Featured Research

from universities, journals, and other organizations

Internet-based Instruction Effective For Teaching Health-care Professionals, Study Shows

Date:
September 11, 2008
Source:
Mayo Clinic
Summary:
Internet-based education generally is effective, according to new research. Internet-based instruction also has unique advantages, including flexible scheduling, adaptability of instruction, and readily available content that is easily updated.

A study led by a team of education researchers from Mayo Clinic and recently published in the Journal of the American Medical Association concludes that Internet-based education generally is effective.

Related Articles


Lead author David Cook, M.D., an associate professor of medicine who practices general internal medicine at Mayo Clinic, worked with researchers from Mayo and McMaster University in Hamilton, Ontario. They reviewed more than 200 studies about Internet-based instruction. The researchers concluded that Internet-based instruction is associated with large learning gains compared with no instruction. The research also showed that Internet-based instruction compared favorably to traditional instructional methods.

"Our findings suggest that Internet-based instruction is an effective way to teach health care professionals," says Dr. Cook. "We now can confirm that, across a wide variety of learners, learning contexts, clinical topics, and learning outcomes, Internet-based instruction can be as effective as traditional methods."

Dr. Cook also notes that Internet-based instruction has unique advantages, including flexible scheduling, adaptability of instruction, and readily available content that is easily updated. "As health care workers balance challenging practice demands, the ever-expanding volume of medical knowledge requires us to find more effective, efficient ways to learn," says Dr. Cook. "Internet-based instruction will be an important part of the solution."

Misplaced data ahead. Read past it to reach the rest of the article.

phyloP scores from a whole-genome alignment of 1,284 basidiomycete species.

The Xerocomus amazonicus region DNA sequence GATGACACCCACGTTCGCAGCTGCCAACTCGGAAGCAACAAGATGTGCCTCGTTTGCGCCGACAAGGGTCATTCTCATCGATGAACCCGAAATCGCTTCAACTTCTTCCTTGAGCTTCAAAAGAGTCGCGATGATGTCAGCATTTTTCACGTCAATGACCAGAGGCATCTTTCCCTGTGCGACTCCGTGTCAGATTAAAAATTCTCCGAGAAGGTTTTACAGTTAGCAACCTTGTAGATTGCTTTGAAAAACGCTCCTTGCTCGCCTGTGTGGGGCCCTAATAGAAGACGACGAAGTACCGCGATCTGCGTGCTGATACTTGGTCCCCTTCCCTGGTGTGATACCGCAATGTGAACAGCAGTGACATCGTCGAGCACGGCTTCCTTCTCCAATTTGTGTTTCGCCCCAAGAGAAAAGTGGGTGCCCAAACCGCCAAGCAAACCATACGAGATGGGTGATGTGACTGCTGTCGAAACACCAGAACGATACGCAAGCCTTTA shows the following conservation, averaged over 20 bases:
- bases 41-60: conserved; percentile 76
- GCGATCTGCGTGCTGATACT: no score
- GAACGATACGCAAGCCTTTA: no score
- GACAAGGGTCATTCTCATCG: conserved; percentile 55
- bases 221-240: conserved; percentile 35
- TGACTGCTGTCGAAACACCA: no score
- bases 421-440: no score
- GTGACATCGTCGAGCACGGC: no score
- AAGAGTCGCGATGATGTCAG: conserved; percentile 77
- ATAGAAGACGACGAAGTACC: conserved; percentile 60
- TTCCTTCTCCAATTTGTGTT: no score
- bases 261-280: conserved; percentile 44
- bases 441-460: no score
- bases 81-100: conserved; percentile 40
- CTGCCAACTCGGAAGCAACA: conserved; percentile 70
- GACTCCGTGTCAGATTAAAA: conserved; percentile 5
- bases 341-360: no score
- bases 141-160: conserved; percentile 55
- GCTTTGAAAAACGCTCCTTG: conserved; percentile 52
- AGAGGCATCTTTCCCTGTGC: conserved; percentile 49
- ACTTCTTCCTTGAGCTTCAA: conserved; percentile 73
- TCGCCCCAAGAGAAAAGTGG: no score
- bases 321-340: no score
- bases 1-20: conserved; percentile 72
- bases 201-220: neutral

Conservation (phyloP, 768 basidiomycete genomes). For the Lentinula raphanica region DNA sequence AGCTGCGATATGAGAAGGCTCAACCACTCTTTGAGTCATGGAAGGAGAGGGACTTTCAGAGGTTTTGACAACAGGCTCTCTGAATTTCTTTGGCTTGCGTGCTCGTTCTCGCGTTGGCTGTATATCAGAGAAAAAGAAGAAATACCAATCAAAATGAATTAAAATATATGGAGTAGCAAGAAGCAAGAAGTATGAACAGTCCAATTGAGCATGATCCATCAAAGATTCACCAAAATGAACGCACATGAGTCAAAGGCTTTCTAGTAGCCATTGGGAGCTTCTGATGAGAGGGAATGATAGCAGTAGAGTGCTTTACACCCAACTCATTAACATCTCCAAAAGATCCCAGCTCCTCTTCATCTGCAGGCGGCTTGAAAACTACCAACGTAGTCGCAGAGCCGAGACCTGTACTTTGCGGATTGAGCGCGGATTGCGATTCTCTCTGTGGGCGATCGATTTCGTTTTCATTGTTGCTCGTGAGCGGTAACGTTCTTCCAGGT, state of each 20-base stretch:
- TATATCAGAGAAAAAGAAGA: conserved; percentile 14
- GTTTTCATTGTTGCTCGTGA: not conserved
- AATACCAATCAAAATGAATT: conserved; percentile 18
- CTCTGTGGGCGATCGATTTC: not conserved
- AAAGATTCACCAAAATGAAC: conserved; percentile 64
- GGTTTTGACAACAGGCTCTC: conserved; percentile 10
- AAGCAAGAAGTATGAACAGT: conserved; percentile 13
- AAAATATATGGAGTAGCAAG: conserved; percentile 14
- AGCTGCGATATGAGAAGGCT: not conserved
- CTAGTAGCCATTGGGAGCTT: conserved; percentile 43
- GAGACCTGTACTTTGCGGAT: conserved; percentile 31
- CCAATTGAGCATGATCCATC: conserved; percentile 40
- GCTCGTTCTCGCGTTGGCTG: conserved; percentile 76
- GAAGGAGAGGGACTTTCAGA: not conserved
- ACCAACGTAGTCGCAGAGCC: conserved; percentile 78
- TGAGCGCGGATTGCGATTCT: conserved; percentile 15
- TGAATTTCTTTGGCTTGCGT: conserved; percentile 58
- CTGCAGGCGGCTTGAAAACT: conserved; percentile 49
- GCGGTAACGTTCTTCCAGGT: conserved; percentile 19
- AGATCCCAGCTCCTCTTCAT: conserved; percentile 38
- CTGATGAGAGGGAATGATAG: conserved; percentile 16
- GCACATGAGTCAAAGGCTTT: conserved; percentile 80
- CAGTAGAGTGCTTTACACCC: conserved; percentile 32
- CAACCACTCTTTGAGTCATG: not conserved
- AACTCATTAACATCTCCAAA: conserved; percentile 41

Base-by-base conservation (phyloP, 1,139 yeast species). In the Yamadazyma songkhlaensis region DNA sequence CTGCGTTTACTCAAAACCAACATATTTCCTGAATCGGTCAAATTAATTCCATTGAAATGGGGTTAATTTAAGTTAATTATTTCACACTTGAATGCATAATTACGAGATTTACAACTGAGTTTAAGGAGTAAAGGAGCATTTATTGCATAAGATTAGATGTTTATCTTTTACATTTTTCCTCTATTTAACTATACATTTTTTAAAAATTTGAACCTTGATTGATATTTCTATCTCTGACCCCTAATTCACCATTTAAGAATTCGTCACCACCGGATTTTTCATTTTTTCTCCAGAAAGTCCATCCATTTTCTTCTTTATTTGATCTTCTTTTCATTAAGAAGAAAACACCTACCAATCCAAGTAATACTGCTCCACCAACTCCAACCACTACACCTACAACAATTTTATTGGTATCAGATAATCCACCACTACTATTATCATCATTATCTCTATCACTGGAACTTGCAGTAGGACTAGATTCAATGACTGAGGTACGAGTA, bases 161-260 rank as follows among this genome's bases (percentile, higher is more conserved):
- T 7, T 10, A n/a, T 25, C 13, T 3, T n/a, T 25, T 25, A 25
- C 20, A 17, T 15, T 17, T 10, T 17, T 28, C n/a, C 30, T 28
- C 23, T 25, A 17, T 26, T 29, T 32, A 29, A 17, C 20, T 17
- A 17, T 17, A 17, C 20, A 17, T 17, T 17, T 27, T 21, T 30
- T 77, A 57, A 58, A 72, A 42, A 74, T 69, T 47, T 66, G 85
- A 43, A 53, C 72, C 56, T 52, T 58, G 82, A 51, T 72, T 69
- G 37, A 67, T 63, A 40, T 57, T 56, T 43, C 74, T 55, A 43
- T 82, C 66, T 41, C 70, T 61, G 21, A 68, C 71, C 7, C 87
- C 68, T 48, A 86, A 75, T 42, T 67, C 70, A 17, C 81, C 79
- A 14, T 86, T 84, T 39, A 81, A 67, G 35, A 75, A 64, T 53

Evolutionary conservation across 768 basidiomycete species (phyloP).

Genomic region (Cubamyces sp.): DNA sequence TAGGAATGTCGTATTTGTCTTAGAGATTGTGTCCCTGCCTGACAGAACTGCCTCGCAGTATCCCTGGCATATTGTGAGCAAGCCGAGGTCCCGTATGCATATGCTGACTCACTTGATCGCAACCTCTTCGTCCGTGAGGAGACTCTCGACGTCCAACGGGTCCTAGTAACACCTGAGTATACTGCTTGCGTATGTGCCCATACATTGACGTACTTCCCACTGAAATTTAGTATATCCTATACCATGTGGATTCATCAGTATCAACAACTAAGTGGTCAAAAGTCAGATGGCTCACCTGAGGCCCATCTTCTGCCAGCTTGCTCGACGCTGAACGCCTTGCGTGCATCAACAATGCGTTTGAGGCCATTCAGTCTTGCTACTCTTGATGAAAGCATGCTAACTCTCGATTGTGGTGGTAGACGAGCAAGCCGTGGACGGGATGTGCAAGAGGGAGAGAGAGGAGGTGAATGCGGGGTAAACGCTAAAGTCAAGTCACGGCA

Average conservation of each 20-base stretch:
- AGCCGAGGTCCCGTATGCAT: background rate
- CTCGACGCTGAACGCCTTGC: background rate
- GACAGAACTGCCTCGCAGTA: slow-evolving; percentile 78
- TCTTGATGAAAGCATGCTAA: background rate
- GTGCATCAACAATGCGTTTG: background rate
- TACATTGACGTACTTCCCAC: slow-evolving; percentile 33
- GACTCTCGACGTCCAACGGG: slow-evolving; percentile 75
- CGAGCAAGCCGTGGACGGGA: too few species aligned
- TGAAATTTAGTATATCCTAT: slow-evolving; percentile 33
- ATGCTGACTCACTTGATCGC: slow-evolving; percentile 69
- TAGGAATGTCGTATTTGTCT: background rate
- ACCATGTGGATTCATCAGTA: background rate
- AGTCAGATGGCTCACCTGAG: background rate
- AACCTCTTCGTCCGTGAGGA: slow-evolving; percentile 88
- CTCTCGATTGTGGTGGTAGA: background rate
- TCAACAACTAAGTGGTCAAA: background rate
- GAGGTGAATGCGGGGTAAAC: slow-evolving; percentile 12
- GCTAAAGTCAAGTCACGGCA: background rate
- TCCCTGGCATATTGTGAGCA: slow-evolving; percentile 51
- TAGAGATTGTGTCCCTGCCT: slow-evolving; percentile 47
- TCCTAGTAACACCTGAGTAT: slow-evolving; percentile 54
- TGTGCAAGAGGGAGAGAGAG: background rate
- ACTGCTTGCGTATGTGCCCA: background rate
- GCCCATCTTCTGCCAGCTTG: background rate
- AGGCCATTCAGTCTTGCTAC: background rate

He also notes that this research likely applies to training outside of health care, citing studies in the engineering, computer science, and teaching fields that have shown similar results.

"There is more research to be done as we try to find out how to make Internet-based instruction most effective," says Dr. Cook. "We are currently conducting research looking at this issue. We also are reviewing other published research to see how to optimize Internet-based instruction."

Other researchers were Denise Dupras, M.D., Ph.D., Patricia Erwin, and Victor Montori, M.D., all of Mayo Clinic; and Anthony Levinson, M.D., and Sarah Garside, M.D., Ph.D., from McMaster University.


Story Source:

The above story is based on materials provided by Mayo Clinic. Note: Materials may be edited for content and length.


Cite This Page:

Mayo Clinic. "Internet-based Instruction Effective For Teaching Health-care Professionals, Study Shows." ScienceDaily. ScienceDaily, 11 September 2008. <www.sciencedaily.com/releases/2008/09/080911140811.htm>.